Mrs. Eddy's use of the word...


[Lt.-Col. Robert E. Key, District Manager of Committees on Publication for Great Britain and Ireland, in the Guardian, London]

Mrs. Eddy's use of the word "emeritus" is mentioned by a correspondent in a letter which appeared in a recent issue. Mrs. Eddy was very particular in her use of words. She undoubtedly used the word "emeritus" in its correct signification. According to Webster's New International Dictionary, 1934 edition, the word "emeritus" is derived from a Latin verb meaning "to obtain by service, to merit, to earn." If Mrs. Eddy intended to convey the idea of merit in the title "Pastor Emeritus" she was correct in her choice of the word.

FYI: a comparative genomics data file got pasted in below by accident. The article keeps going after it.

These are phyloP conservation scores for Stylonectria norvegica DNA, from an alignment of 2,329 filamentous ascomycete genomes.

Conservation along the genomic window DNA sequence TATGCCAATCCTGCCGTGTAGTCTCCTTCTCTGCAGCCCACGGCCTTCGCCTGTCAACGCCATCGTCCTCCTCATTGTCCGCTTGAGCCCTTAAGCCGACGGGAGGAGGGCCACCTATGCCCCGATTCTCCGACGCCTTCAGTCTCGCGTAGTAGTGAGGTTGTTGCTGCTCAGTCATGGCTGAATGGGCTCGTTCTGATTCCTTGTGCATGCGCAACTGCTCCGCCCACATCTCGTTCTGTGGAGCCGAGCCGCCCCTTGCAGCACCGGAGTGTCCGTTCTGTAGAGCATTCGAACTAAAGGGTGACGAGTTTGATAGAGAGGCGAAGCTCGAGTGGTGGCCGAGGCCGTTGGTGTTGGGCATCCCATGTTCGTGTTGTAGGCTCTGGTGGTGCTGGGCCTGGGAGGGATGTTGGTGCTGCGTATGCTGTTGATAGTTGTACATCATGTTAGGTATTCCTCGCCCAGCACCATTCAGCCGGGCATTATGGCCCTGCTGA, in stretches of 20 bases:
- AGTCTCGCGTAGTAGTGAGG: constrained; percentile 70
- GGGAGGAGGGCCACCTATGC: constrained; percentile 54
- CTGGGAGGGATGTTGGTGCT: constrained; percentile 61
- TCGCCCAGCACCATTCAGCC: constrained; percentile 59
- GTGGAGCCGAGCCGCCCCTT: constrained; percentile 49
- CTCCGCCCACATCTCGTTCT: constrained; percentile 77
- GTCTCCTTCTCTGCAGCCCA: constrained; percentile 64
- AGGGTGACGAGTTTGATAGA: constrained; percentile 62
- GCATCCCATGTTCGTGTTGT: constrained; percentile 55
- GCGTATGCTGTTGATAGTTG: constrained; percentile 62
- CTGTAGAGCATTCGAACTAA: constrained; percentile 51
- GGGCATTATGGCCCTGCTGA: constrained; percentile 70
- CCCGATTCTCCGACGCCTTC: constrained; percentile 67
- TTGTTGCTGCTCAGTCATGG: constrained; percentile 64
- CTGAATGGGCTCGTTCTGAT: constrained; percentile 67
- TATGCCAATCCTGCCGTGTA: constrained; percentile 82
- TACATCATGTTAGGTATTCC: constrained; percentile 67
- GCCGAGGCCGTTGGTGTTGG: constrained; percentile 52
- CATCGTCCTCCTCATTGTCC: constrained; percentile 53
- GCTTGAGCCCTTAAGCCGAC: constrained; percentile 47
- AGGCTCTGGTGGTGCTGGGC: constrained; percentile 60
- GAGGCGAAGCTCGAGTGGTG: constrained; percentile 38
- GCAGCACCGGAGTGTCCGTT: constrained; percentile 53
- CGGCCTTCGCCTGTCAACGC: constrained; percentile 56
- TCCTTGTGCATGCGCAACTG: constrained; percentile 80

In the early days of Christian Science Mrs. Eddy permitted personal preaching, and she was the first pastor of the first Christian Science church for which a charter was obtained. Later, however, she ordained the Bible and the Christian Science textbook, "Science and Health with Key to the Scriptures," as the only pastor of her church. The title "Pastor Emeritus" would therefore be the best by which to convey the idea of merit and of service honorably performed. This again is in consonance with the definition in the Oxford Dictionary, as quoted by your correspondent, which conveys the idea of discharge from service honorably performed.

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